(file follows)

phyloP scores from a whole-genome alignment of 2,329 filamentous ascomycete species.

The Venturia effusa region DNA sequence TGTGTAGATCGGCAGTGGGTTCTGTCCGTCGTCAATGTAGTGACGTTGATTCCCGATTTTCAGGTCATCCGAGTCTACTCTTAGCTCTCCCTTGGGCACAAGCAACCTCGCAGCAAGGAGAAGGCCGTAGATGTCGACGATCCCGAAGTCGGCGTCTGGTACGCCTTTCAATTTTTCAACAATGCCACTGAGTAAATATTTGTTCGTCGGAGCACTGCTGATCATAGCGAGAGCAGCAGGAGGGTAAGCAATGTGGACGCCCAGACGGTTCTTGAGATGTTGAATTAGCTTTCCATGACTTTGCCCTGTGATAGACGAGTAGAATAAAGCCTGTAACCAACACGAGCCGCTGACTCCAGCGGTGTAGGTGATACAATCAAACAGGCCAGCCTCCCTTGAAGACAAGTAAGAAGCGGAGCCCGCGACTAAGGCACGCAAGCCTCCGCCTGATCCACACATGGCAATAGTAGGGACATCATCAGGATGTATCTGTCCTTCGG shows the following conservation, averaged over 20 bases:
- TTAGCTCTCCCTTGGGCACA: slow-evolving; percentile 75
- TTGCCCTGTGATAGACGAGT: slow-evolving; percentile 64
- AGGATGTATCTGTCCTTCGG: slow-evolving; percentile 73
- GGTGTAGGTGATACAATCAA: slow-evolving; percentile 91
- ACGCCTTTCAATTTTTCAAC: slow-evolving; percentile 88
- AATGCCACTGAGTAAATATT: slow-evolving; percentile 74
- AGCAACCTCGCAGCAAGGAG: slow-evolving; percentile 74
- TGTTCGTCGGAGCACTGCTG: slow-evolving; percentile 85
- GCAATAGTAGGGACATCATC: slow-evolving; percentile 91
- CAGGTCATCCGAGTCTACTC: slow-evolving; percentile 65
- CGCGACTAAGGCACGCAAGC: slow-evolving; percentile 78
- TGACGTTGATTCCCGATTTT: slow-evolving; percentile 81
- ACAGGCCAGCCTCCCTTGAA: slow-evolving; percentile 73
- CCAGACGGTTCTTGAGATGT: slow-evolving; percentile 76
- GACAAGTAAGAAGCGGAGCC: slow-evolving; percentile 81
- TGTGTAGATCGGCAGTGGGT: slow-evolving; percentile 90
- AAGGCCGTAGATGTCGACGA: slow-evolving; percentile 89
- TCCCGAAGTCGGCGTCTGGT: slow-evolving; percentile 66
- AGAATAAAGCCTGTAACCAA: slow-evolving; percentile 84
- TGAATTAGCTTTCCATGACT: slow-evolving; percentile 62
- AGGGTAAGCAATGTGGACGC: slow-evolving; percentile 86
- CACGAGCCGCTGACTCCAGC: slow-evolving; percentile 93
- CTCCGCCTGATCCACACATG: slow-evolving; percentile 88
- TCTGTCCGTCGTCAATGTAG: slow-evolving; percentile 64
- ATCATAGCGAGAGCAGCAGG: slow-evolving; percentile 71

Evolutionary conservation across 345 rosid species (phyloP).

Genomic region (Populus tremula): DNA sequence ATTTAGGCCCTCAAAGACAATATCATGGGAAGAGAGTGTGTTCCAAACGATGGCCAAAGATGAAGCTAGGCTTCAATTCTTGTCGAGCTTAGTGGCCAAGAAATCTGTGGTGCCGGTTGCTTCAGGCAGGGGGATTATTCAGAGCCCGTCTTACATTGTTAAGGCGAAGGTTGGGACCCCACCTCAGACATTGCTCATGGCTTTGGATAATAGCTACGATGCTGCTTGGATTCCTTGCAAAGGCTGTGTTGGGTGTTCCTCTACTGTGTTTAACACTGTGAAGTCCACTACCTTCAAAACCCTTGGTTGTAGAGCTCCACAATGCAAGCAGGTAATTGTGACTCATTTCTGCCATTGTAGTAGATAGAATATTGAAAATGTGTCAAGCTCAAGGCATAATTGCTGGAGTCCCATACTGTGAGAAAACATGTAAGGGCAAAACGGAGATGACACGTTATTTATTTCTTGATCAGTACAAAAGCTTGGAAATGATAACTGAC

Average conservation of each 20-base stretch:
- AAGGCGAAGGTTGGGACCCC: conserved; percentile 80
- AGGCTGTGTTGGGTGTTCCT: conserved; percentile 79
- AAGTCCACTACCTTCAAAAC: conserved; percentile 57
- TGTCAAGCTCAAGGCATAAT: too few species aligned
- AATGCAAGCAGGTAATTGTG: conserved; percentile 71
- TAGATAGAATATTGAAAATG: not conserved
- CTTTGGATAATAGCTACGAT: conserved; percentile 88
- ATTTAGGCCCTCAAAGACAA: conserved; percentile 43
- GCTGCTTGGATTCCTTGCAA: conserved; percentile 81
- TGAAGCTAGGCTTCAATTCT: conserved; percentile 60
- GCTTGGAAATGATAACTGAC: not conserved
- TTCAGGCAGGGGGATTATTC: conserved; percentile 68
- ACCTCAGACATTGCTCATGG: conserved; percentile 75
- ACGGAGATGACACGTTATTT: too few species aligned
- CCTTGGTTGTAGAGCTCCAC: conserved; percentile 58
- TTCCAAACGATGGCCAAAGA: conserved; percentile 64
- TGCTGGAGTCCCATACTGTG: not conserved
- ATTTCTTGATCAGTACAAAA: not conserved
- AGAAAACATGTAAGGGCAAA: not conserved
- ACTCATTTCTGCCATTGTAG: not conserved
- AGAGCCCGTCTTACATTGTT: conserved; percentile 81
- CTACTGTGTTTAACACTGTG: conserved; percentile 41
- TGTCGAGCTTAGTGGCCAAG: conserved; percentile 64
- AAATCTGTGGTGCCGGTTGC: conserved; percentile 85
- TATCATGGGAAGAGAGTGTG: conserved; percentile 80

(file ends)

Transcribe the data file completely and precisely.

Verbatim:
phyloP scores from a whole-genome alignment of 2,329 filamentous ascomycete species.

The Venturia effusa region DNA sequence TGTGTAGATCGGCAGTGGGTTCTGTCCGTCGTCAATGTAGTGACGTTGATTCCCGATTTTCAGGTCATCCGAGTCTACTCTTAGCTCTCCCTTGGGCACAAGCAACCTCGCAGCAAGGAGAAGGCCGTAGATGTCGACGATCCCGAAGTCGGCGTCTGGTACGCCTTTCAATTTTTCAACAATGCCACTGAGTAAATATTTGTTCGTCGGAGCACTGCTGATCATAGCGAGAGCAGCAGGAGGGTAAGCAATGTGGACGCCCAGACGGTTCTTGAGATGTTGAATTAGCTTTCCATGACTTTGCCCTGTGATAGACGAGTAGAATAAAGCCTGTAACCAACACGAGCCGCTGACTCCAGCGGTGTAGGTGATACAATCAAACAGGCCAGCCTCCCTTGAAGACAAGTAAGAAGCGGAGCCCGCGACTAAGGCACGCAAGCCTCCGCCTGATCCACACATGGCAATAGTAGGGACATCATCAGGATGTATCTGTCCTTCGG shows the following conservation, averaged over 20 bases:
- TTAGCTCTCCCTTGGGCACA: slow-evolving; percentile 75
- TTGCCCTGTGATAGACGAGT: slow-evolving; percentile 64
- AGGATGTATCTGTCCTTCGG: slow-evolving; percentile 73
- GGTGTAGGTGATACAATCAA: slow-evolving; percentile 91
- ACGCCTTTCAATTTTTCAAC: slow-evolving; percentile 88
- AATGCCACTGAGTAAATATT: slow-evolving; percentile 74
- AGCAACCTCGCAGCAAGGAG: slow-evolving; percentile 74
- TGTTCGTCGGAGCACTGCTG: slow-evolving; percentile 85
- GCAATAGTAGGGACATCATC: slow-evolving; percentile 91
- CAGGTCATCCGAGTCTACTC: slow-evolving; percentile 65
- CGCGACTAAGGCACGCAAGC: slow-evolving; percentile 78
- TGACGTTGATTCCCGATTTT: slow-evolving; percentile 81
- ACAGGCCAGCCTCCCTTGAA: slow-evolving; percentile 73
- CCAGACGGTTCTTGAGATGT: slow-evolving; percentile 76
- GACAAGTAAGAAGCGGAGCC: slow-evolving; percentile 81
- TGTGTAGATCGGCAGTGGGT: slow-evolving; percentile 90
- AAGGCCGTAGATGTCGACGA: slow-evolving; percentile 89
- TCCCGAAGTCGGCGTCTGGT: slow-evolving; percentile 66
- AGAATAAAGCCTGTAACCAA: slow-evolving; percentile 84
- TGAATTAGCTTTCCATGACT: slow-evolving; percentile 62
- AGGGTAAGCAATGTGGACGC: slow-evolving; percentile 86
- CACGAGCCGCTGACTCCAGC: slow-evolving; percentile 93
- CTCCGCCTGATCCACACATG: slow-evolving; percentile 88
- TCTGTCCGTCGTCAATGTAG: slow-evolving; percentile 64
- ATCATAGCGAGAGCAGCAGG: slow-evolving; percentile 71

Evolutionary conservation across 345 rosid species (phyloP).

Genomic region (Populus tremula): DNA sequence ATTTAGGCCCTCAAAGACAATATCATGGGAAGAGAGTGTGTTCCAAACGATGGCCAAAGATGAAGCTAGGCTTCAATTCTTGTCGAGCTTAGTGGCCAAGAAATCTGTGGTGCCGGTTGCTTCAGGCAGGGGGATTATTCAGAGCCCGTCTTACATTGTTAAGGCGAAGGTTGGGACCCCACCTCAGACATTGCTCATGGCTTTGGATAATAGCTACGATGCTGCTTGGATTCCTTGCAAAGGCTGTGTTGGGTGTTCCTCTACTGTGTTTAACACTGTGAAGTCCACTACCTTCAAAACCCTTGGTTGTAGAGCTCCACAATGCAAGCAGGTAATTGTGACTCATTTCTGCCATTGTAGTAGATAGAATATTGAAAATGTGTCAAGCTCAAGGCATAATTGCTGGAGTCCCATACTGTGAGAAAACATGTAAGGGCAAAACGGAGATGACACGTTATTTATTTCTTGATCAGTACAAAAGCTTGGAAATGATAACTGAC

Average conservation of each 20-base stretch:
- AAGGCGAAGGTTGGGACCCC: conserved; percentile 80
- AGGCTGTGTTGGGTGTTCCT: conserved; percentile 79
- AAGTCCACTACCTTCAAAAC: conserved; percentile 57
- TGTCAAGCTCAAGGCATAAT: too few species aligned
- AATGCAAGCAGGTAATTGTG: conserved; percentile 71
- TAGATAGAATATTGAAAATG: not conserved
- CTTTGGATAATAGCTACGAT: conserved; percentile 88
- ATTTAGGCCCTCAAAGACAA: conserved; percentile 43
- GCTGCTTGGATTCCTTGCAA: conserved; percentile 81
- TGAAGCTAGGCTTCAATTCT: conserved; percentile 60
- GCTTGGAAATGATAACTGAC: not conserved
- TTCAGGCAGGGGGATTATTC: conserved; percentile 68
- ACCTCAGACATTGCTCATGG: conserved; percentile 75
- ACGGAGATGACACGTTATTT: too few species aligned
- CCTTGGTTGTAGAGCTCCAC: conserved; percentile 58
- TTCCAAACGATGGCCAAAGA: conserved; percentile 64
- TGCTGGAGTCCCATACTGTG: not conserved
- ATTTCTTGATCAGTACAAAA: not conserved
- AGAAAACATGTAAGGGCAAA: not conserved
- ACTCATTTCTGCCATTGTAG: not conserved
- AGAGCCCGTCTTACATTGTT: conserved; percentile 81
- CTACTGTGTTTAACACTGTG: conserved; percentile 41
- TGTCGAGCTTAGTGGCCAAG: conserved; percentile 64
- AAATCTGTGGTGCCGGTTGC: conserved; percentile 85
- TATCATGGGAAGAGAGTGTG: conserved; percentile 80